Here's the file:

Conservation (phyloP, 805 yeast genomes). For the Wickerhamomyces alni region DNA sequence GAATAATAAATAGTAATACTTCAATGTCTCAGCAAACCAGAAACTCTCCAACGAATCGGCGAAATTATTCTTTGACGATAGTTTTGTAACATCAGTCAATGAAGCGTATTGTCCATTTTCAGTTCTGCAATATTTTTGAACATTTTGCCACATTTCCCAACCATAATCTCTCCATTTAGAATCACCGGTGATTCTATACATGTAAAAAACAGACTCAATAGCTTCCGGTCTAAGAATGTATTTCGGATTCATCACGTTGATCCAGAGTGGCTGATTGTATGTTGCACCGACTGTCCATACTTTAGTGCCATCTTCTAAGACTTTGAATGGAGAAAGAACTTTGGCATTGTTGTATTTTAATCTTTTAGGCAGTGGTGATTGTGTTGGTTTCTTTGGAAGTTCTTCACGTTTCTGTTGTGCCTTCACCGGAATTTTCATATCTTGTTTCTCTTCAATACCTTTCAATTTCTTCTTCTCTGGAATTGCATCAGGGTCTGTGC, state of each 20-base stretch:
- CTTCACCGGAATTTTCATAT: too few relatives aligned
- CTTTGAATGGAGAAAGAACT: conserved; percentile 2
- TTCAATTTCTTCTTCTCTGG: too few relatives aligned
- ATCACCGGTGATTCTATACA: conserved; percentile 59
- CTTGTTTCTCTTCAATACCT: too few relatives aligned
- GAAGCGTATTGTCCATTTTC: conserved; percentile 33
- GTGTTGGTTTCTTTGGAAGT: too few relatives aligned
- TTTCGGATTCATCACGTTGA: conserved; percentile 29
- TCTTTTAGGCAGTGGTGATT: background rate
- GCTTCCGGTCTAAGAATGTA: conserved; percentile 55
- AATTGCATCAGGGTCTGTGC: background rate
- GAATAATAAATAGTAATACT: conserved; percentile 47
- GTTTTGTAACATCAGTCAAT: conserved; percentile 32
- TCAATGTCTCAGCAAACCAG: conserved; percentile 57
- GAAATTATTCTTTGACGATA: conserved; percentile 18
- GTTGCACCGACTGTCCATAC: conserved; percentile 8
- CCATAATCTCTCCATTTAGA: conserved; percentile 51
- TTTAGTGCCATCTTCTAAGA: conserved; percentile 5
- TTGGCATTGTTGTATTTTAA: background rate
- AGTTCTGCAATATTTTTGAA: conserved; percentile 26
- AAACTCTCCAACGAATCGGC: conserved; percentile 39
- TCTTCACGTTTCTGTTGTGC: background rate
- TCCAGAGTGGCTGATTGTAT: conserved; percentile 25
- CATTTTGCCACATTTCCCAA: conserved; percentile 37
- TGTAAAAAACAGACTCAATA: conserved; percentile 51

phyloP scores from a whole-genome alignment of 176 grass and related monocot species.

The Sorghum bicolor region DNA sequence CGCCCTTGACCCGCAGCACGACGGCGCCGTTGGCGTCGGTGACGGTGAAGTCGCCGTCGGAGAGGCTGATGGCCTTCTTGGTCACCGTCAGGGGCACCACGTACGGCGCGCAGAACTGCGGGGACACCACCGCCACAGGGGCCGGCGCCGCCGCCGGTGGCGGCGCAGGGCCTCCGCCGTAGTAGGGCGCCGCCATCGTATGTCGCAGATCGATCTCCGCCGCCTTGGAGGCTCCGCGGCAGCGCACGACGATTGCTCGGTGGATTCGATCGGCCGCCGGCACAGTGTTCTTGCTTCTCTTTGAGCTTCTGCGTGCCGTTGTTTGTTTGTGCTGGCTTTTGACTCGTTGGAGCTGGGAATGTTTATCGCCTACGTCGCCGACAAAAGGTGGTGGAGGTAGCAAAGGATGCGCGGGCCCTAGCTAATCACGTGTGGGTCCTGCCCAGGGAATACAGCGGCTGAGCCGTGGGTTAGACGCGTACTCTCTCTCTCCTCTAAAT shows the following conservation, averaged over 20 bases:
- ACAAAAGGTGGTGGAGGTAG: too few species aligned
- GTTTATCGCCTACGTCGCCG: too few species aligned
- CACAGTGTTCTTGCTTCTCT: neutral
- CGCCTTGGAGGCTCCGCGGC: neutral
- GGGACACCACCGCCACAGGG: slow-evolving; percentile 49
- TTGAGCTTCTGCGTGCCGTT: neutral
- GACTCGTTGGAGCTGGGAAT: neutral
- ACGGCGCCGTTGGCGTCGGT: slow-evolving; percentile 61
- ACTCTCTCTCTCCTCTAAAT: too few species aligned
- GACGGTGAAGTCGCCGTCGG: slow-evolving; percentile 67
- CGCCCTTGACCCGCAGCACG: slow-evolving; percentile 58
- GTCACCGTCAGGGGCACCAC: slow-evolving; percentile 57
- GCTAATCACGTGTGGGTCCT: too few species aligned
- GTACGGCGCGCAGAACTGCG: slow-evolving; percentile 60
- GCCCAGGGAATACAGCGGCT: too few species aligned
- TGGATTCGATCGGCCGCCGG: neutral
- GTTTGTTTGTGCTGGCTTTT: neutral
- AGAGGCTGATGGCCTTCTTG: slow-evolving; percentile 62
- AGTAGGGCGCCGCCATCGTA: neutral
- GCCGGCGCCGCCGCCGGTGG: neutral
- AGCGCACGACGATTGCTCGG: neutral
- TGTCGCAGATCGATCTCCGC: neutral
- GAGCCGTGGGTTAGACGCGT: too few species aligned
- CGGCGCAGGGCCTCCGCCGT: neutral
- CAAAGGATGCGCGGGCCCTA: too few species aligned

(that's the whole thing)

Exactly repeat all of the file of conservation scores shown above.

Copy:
Conservation (phyloP, 805 yeast genomes). For the Wickerhamomyces alni region DNA sequence GAATAATAAATAGTAATACTTCAATGTCTCAGCAAACCAGAAACTCTCCAACGAATCGGCGAAATTATTCTTTGACGATAGTTTTGTAACATCAGTCAATGAAGCGTATTGTCCATTTTCAGTTCTGCAATATTTTTGAACATTTTGCCACATTTCCCAACCATAATCTCTCCATTTAGAATCACCGGTGATTCTATACATGTAAAAAACAGACTCAATAGCTTCCGGTCTAAGAATGTATTTCGGATTCATCACGTTGATCCAGAGTGGCTGATTGTATGTTGCACCGACTGTCCATACTTTAGTGCCATCTTCTAAGACTTTGAATGGAGAAAGAACTTTGGCATTGTTGTATTTTAATCTTTTAGGCAGTGGTGATTGTGTTGGTTTCTTTGGAAGTTCTTCACGTTTCTGTTGTGCCTTCACCGGAATTTTCATATCTTGTTTCTCTTCAATACCTTTCAATTTCTTCTTCTCTGGAATTGCATCAGGGTCTGTGC, state of each 20-base stretch:
- CTTCACCGGAATTTTCATAT: too few relatives aligned
- CTTTGAATGGAGAAAGAACT: conserved; percentile 2
- TTCAATTTCTTCTTCTCTGG: too few relatives aligned
- ATCACCGGTGATTCTATACA: conserved; percentile 59
- CTTGTTTCTCTTCAATACCT: too few relatives aligned
- GAAGCGTATTGTCCATTTTC: conserved; percentile 33
- GTGTTGGTTTCTTTGGAAGT: too few relatives aligned
- TTTCGGATTCATCACGTTGA: conserved; percentile 29
- TCTTTTAGGCAGTGGTGATT: background rate
- GCTTCCGGTCTAAGAATGTA: conserved; percentile 55
- AATTGCATCAGGGTCTGTGC: background rate
- GAATAATAAATAGTAATACT: conserved; percentile 47
- GTTTTGTAACATCAGTCAAT: conserved; percentile 32
- TCAATGTCTCAGCAAACCAG: conserved; percentile 57
- GAAATTATTCTTTGACGATA: conserved; percentile 18
- GTTGCACCGACTGTCCATAC: conserved; percentile 8
- CCATAATCTCTCCATTTAGA: conserved; percentile 51
- TTTAGTGCCATCTTCTAAGA: conserved; percentile 5
- TTGGCATTGTTGTATTTTAA: background rate
- AGTTCTGCAATATTTTTGAA: conserved; percentile 26
- AAACTCTCCAACGAATCGGC: conserved; percentile 39
- TCTTCACGTTTCTGTTGTGC: background rate
- TCCAGAGTGGCTGATTGTAT: conserved; percentile 25
- CATTTTGCCACATTTCCCAA: conserved; percentile 37
- TGTAAAAAACAGACTCAATA: conserved; percentile 51

phyloP scores from a whole-genome alignment of 176 grass and related monocot species.

The Sorghum bicolor region DNA sequence CGCCCTTGACCCGCAGCACGACGGCGCCGTTGGCGTCGGTGACGGTGAAGTCGCCGTCGGAGAGGCTGATGGCCTTCTTGGTCACCGTCAGGGGCACCACGTACGGCGCGCAGAACTGCGGGGACACCACCGCCACAGGGGCCGGCGCCGCCGCCGGTGGCGGCGCAGGGCCTCCGCCGTAGTAGGGCGCCGCCATCGTATGTCGCAGATCGATCTCCGCCGCCTTGGAGGCTCCGCGGCAGCGCACGACGATTGCTCGGTGGATTCGATCGGCCGCCGGCACAGTGTTCTTGCTTCTCTTTGAGCTTCTGCGTGCCGTTGTTTGTTTGTGCTGGCTTTTGACTCGTTGGAGCTGGGAATGTTTATCGCCTACGTCGCCGACAAAAGGTGGTGGAGGTAGCAAAGGATGCGCGGGCCCTAGCTAATCACGTGTGGGTCCTGCCCAGGGAATACAGCGGCTGAGCCGTGGGTTAGACGCGTACTCTCTCTCTCCTCTAAAT shows the following conservation, averaged over 20 bases:
- ACAAAAGGTGGTGGAGGTAG: too few species aligned
- GTTTATCGCCTACGTCGCCG: too few species aligned
- CACAGTGTTCTTGCTTCTCT: neutral
- CGCCTTGGAGGCTCCGCGGC: neutral
- GGGACACCACCGCCACAGGG: slow-evolving; percentile 49
- TTGAGCTTCTGCGTGCCGTT: neutral
- GACTCGTTGGAGCTGGGAAT: neutral
- ACGGCGCCGTTGGCGTCGGT: slow-evolving; percentile 61
- ACTCTCTCTCTCCTCTAAAT: too few species aligned
- GACGGTGAAGTCGCCGTCGG: slow-evolving; percentile 67
- CGCCCTTGACCCGCAGCACG: slow-evolving; percentile 58
- GTCACCGTCAGGGGCACCAC: slow-evolving; percentile 57
- GCTAATCACGTGTGGGTCCT: too few species aligned
- GTACGGCGCGCAGAACTGCG: slow-evolving; percentile 60
- GCCCAGGGAATACAGCGGCT: too few species aligned
- TGGATTCGATCGGCCGCCGG: neutral
- GTTTGTTTGTGCTGGCTTTT: neutral
- AGAGGCTGATGGCCTTCTTG: slow-evolving; percentile 62
- AGTAGGGCGCCGCCATCGTA: neutral
- GCCGGCGCCGCCGCCGGTGG: neutral
- AGCGCACGACGATTGCTCGG: neutral
- TGTCGCAGATCGATCTCCGC: neutral
- GAGCCGTGGGTTAGACGCGT: too few species aligned
- CGGCGCAGGGCCTCCGCCGT: neutral
- CAAAGGATGCGCGGGCCCTA: too few species aligned